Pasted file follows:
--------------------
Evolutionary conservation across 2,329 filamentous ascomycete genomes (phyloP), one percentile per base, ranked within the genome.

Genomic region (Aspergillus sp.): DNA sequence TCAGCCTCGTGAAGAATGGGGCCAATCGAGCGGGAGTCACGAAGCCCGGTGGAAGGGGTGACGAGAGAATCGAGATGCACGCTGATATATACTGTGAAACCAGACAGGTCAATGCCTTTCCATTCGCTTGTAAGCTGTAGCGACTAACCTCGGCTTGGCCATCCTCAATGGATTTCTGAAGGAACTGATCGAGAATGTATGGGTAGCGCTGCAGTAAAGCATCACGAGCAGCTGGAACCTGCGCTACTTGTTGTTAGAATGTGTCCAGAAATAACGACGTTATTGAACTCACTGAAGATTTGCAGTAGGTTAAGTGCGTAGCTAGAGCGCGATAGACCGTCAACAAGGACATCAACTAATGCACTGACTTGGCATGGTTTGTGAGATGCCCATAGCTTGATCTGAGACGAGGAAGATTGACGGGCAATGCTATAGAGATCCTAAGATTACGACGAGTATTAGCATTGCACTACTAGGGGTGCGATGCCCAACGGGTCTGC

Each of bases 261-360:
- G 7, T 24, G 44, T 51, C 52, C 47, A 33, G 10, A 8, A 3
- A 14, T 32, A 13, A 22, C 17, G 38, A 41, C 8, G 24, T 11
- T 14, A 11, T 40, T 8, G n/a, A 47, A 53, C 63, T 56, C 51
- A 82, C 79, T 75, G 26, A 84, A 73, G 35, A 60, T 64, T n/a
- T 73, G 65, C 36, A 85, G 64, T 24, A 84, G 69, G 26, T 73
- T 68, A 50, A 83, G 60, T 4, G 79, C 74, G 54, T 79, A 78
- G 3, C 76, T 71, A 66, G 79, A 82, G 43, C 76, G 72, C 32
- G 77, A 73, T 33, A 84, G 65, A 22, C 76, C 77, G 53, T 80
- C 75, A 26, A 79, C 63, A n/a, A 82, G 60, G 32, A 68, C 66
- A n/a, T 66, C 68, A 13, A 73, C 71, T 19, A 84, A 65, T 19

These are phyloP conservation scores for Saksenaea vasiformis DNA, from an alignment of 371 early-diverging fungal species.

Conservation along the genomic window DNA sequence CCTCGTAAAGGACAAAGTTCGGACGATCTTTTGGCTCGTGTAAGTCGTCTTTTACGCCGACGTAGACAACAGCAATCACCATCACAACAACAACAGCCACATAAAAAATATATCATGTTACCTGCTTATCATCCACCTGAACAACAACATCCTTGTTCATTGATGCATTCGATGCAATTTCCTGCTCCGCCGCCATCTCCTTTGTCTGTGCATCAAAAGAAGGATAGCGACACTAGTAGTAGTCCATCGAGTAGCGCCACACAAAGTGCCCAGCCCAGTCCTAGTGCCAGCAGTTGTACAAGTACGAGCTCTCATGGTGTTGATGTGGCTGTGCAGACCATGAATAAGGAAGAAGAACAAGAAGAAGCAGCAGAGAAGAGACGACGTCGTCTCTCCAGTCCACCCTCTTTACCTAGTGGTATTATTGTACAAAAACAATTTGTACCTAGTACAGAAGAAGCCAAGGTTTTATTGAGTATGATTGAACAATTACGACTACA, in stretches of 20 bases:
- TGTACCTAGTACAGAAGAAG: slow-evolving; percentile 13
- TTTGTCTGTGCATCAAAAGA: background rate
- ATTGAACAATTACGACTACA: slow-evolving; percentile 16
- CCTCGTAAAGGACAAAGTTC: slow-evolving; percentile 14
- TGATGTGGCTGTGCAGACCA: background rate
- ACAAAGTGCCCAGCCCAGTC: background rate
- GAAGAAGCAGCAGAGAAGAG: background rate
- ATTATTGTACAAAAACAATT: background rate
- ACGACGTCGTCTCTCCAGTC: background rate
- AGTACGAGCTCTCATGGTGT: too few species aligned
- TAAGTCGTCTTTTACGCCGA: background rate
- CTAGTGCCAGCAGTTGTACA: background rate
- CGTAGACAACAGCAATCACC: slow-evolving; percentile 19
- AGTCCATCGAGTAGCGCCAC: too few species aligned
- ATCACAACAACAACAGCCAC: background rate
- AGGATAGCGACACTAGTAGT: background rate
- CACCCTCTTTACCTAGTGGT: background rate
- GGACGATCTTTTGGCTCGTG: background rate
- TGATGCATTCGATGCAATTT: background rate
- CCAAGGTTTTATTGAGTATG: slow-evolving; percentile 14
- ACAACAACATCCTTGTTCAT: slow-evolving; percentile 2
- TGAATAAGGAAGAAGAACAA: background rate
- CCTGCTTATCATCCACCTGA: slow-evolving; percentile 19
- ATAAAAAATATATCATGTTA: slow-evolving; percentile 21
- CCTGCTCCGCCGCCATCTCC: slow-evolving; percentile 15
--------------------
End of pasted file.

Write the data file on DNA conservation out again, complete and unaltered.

Evolutionary conservation across 2,329 filamentous ascomycete genomes (phyloP), one percentile per base, ranked within the genome.

Genomic region (Aspergillus sp.): DNA sequence TCAGCCTCGTGAAGAATGGGGCCAATCGAGCGGGAGTCACGAAGCCCGGTGGAAGGGGTGACGAGAGAATCGAGATGCACGCTGATATATACTGTGAAACCAGACAGGTCAATGCCTTTCCATTCGCTTGTAAGCTGTAGCGACTAACCTCGGCTTGGCCATCCTCAATGGATTTCTGAAGGAACTGATCGAGAATGTATGGGTAGCGCTGCAGTAAAGCATCACGAGCAGCTGGAACCTGCGCTACTTGTTGTTAGAATGTGTCCAGAAATAACGACGTTATTGAACTCACTGAAGATTTGCAGTAGGTTAAGTGCGTAGCTAGAGCGCGATAGACCGTCAACAAGGACATCAACTAATGCACTGACTTGGCATGGTTTGTGAGATGCCCATAGCTTGATCTGAGACGAGGAAGATTGACGGGCAATGCTATAGAGATCCTAAGATTACGACGAGTATTAGCATTGCACTACTAGGGGTGCGATGCCCAACGGGTCTGC

Each of bases 261-360:
- G 7, T 24, G 44, T 51, C 52, C 47, A 33, G 10, A 8, A 3
- A 14, T 32, A 13, A 22, C 17, G 38, A 41, C 8, G 24, T 11
- T 14, A 11, T 40, T 8, G n/a, A 47, A 53, C 63, T 56, C 51
- A 82, C 79, T 75, G 26, A 84, A 73, G 35, A 60, T 64, T n/a
- T 73, G 65, C 36, A 85, G 64, T 24, A 84, G 69, G 26, T 73
- T 68, A 50, A 83, G 60, T 4, G 79, C 74, G 54, T 79, A 78
- G 3, C 76, T 71, A 66, G 79, A 82, G 43, C 76, G 72, C 32
- G 77, A 73, T 33, A 84, G 65, A 22, C 76, C 77, G 53, T 80
- C 75, A 26, A 79, C 63, A n/a, A 82, G 60, G 32, A 68, C 66
- A n/a, T 66, C 68, A 13, A 73, C 71, T 19, A 84, A 65, T 19

These are phyloP conservation scores for Saksenaea vasiformis DNA, from an alignment of 371 early-diverging fungal species.

Conservation along the genomic window DNA sequence CCTCGTAAAGGACAAAGTTCGGACGATCTTTTGGCTCGTGTAAGTCGTCTTTTACGCCGACGTAGACAACAGCAATCACCATCACAACAACAACAGCCACATAAAAAATATATCATGTTACCTGCTTATCATCCACCTGAACAACAACATCCTTGTTCATTGATGCATTCGATGCAATTTCCTGCTCCGCCGCCATCTCCTTTGTCTGTGCATCAAAAGAAGGATAGCGACACTAGTAGTAGTCCATCGAGTAGCGCCACACAAAGTGCCCAGCCCAGTCCTAGTGCCAGCAGTTGTACAAGTACGAGCTCTCATGGTGTTGATGTGGCTGTGCAGACCATGAATAAGGAAGAAGAACAAGAAGAAGCAGCAGAGAAGAGACGACGTCGTCTCTCCAGTCCACCCTCTTTACCTAGTGGTATTATTGTACAAAAACAATTTGTACCTAGTACAGAAGAAGCCAAGGTTTTATTGAGTATGATTGAACAATTACGACTACA, in stretches of 20 bases:
- TGTACCTAGTACAGAAGAAG: slow-evolving; percentile 13
- TTTGTCTGTGCATCAAAAGA: background rate
- ATTGAACAATTACGACTACA: slow-evolving; percentile 16
- CCTCGTAAAGGACAAAGTTC: slow-evolving; percentile 14
- TGATGTGGCTGTGCAGACCA: background rate
- ACAAAGTGCCCAGCCCAGTC: background rate
- GAAGAAGCAGCAGAGAAGAG: background rate
- ATTATTGTACAAAAACAATT: background rate
- ACGACGTCGTCTCTCCAGTC: background rate
- AGTACGAGCTCTCATGGTGT: too few species aligned
- TAAGTCGTCTTTTACGCCGA: background rate
- CTAGTGCCAGCAGTTGTACA: background rate
- CGTAGACAACAGCAATCACC: slow-evolving; percentile 19
- AGTCCATCGAGTAGCGCCAC: too few species aligned
- ATCACAACAACAACAGCCAC: background rate
- AGGATAGCGACACTAGTAGT: background rate
- CACCCTCTTTACCTAGTGGT: background rate
- GGACGATCTTTTGGCTCGTG: background rate
- TGATGCATTCGATGCAATTT: background rate
- CCAAGGTTTTATTGAGTATG: slow-evolving; percentile 14
- ACAACAACATCCTTGTTCAT: slow-evolving; percentile 2
- TGAATAAGGAAGAAGAACAA: background rate
- CCTGCTTATCATCCACCTGA: slow-evolving; percentile 19
- ATAAAAAATATATCATGTTA: slow-evolving; percentile 21
- CCTGCTCCGCCGCCATCTCC: slow-evolving; percentile 15